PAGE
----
It is easy to pay a utility bill nowadays in Israel – you can do it online. It is a bit cumbersome, but still not hard to pay the homeowner association fees for your apartment building – just don’t forget to sign six cheques every six months and bring them up to the chair’s flat. But any time the parent committee wants to throw a party, or when the colleagues at work pass around the hat for a baby shower, you had to pat your pockets for the exact change.
That is, until several apps popped up, such as PayBox (later acquired by Discount bank), Leumi/Pepper’s PepperPay and HaPoalim’s bit.
In comparison to the old ways, this was a gift from above. Not only you didn’t have to bring the exact amount of cash any more (or send it with your kids), now you didn’t have to bother about remembering it as well: an app on your phone did the work for you.
What is surprising, though, is the business model, or lack thereof. All apps allow free top-up and free withdrawal of funds to a card, charging no one-time or recurring fee for the service. But this is not how card business works.
In a typical set-up, a merchant (a store that accepts the card payment and has the funds from the cardholder transferred to it) pays a fee to the bank that series the store. The fee is then split between the merchant’s bank and the cardholder’s bank, so the cardholder sees the exact full amount as presented at the store, while it is the merchant that pays banks for their valuable services. Upon a refund, both banks re-settle part of the fees between them differently, but the merchant still covers their costs.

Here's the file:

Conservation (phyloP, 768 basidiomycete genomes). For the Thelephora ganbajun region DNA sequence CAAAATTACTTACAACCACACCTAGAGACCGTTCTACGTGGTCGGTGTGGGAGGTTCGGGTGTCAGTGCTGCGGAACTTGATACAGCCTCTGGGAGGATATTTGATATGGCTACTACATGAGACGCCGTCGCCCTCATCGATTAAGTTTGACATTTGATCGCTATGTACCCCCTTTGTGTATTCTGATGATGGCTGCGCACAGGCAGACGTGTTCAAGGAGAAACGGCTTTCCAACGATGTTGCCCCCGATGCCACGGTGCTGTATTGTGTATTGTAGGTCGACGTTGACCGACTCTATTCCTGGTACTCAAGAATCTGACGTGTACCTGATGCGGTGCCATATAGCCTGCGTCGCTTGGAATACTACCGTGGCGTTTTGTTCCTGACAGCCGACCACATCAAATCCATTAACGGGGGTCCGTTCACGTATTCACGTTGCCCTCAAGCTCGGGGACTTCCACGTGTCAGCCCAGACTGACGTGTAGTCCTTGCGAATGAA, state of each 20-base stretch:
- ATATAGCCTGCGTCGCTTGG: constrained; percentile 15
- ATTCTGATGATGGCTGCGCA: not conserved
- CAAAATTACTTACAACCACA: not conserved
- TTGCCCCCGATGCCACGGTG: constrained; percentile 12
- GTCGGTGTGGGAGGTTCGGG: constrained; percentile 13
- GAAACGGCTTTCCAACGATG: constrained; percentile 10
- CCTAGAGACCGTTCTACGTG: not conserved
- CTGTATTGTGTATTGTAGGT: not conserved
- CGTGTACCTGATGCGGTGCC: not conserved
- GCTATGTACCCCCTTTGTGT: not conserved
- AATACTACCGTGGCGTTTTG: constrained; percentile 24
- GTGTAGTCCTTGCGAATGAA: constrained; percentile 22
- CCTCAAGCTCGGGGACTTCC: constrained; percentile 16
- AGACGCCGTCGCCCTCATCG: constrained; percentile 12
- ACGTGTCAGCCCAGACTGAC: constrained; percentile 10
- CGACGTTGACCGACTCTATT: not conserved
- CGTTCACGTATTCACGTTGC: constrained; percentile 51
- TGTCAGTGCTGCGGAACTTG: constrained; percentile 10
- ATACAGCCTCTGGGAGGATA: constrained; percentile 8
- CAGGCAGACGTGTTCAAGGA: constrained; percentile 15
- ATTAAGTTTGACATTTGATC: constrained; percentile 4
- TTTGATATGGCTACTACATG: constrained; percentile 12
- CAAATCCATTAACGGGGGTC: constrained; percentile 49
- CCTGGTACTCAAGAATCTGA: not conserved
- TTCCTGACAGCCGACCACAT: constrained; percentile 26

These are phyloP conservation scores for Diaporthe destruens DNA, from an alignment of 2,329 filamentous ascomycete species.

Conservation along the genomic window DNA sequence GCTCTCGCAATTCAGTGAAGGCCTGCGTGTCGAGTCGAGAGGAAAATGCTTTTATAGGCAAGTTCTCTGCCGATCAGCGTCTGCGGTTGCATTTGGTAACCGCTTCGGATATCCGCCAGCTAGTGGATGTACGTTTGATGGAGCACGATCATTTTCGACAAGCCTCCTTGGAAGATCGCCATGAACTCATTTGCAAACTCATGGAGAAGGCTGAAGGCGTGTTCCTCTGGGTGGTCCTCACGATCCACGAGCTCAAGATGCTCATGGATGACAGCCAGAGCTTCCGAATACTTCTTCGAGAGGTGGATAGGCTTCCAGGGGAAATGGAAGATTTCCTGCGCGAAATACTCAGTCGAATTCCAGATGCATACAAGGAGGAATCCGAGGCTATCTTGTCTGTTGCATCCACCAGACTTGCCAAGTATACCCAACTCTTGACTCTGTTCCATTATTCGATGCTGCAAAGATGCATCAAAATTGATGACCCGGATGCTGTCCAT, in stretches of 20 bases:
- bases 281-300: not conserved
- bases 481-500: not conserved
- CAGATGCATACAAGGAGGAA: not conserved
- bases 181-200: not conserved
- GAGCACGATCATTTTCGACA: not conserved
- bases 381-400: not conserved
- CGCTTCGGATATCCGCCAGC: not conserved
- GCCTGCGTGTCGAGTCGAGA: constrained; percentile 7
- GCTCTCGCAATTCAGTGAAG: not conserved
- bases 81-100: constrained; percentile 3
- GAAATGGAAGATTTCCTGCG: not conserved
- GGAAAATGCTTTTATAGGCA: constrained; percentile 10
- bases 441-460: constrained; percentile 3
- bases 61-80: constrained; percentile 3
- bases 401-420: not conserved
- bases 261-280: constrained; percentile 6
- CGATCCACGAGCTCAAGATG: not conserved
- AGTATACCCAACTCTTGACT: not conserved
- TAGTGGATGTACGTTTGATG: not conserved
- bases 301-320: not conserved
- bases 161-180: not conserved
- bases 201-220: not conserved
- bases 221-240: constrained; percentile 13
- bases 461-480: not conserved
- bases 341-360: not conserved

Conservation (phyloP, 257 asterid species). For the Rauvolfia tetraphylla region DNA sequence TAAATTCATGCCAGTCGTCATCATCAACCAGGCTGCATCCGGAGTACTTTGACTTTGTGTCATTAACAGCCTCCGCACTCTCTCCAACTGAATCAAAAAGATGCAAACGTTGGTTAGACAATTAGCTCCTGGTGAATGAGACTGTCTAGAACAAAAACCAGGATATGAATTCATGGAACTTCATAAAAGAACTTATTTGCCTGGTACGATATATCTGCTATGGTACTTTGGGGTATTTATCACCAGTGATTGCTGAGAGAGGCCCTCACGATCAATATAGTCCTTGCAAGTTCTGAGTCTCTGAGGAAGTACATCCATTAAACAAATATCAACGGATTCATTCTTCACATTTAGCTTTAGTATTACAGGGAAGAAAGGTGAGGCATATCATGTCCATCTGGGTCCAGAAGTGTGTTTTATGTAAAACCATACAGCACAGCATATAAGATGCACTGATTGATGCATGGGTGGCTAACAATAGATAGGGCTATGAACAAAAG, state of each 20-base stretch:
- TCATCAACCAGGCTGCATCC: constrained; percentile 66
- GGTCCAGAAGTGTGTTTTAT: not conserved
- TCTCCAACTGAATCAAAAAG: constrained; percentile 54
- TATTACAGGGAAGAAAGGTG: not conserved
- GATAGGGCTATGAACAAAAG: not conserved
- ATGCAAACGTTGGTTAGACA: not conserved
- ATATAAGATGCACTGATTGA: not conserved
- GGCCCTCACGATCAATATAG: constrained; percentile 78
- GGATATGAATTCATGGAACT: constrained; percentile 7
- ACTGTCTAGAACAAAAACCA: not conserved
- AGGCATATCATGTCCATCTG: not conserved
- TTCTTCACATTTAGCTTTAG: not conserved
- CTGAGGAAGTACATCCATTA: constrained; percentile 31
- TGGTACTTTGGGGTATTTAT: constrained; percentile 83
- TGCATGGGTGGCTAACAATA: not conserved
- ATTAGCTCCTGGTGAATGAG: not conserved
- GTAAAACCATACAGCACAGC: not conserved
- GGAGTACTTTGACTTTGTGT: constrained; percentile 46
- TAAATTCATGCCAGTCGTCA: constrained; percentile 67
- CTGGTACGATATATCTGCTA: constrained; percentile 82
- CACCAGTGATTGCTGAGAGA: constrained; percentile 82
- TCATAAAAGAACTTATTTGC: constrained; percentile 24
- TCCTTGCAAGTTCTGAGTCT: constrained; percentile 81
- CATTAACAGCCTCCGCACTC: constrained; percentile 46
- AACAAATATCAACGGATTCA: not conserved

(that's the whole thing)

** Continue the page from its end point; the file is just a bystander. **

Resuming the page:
None of the fees apply in any of Israel’s most popular peer-to-peer mobile payment applications. So how are the banks going to see any return on their investment with these apps?
Well, as the experience teaches us, if you get something for free, you aren’t the customer – you are a resource.
There are several ways the banks can benefit from the use of their app: they can collect data about the user and then target some advertising, they can try and have the app user also open an account with them. The former is hard to profit from; the latter is not gaining traction so far.
The banks can turn to merchants and to get these peer-to-peer-collected funds accepted in stores. It would probably make sense for them to start with big department store chains and gift coupon networks. In fact, this is already happening – just last week Leumi announced that they are approaching several hundreds of large chains in an attempt to convince them to accept in-store PepperPay payments. In these cases, the merchants will pay some fees, but end users will still enjoy the app for free. Even if the fees are higher than usual, there should be at least one in-store payment for each top-up or withdrawal made with the mobile app to break even, which is not a likely scenario.
The banks could, technically, issue payment cards linked to an app account balance. If a cardholder was to use such a card in store, the merchant would pay a card fee which will mostly go to the bank. With EMV contactless technology, such a card could be fully functional while being hosted by user’s smartphone. While this technology is widely accepted in stores in Europe, it’s rollout in Israel is only starting, most in-store card terminals do not support it yet and the migration will take several years.
Finally, the banks can start charging a fee for the use of their application. Considering what we know about Israeli banks, this is not an improbable scenario. In fact, it is quite likely, but won’t happen any time soon.
All things considered, now is the time to enjoy the free and convenient mobile payments.
But it won’t be wise to leave a large outstanding balance with such an app – you never know which limitations or fees will be imposed on it one of those days, when banks decide they want to make a profit.
After all, if you want to pay your bank for everything you try to do with your own money, they already have your current account.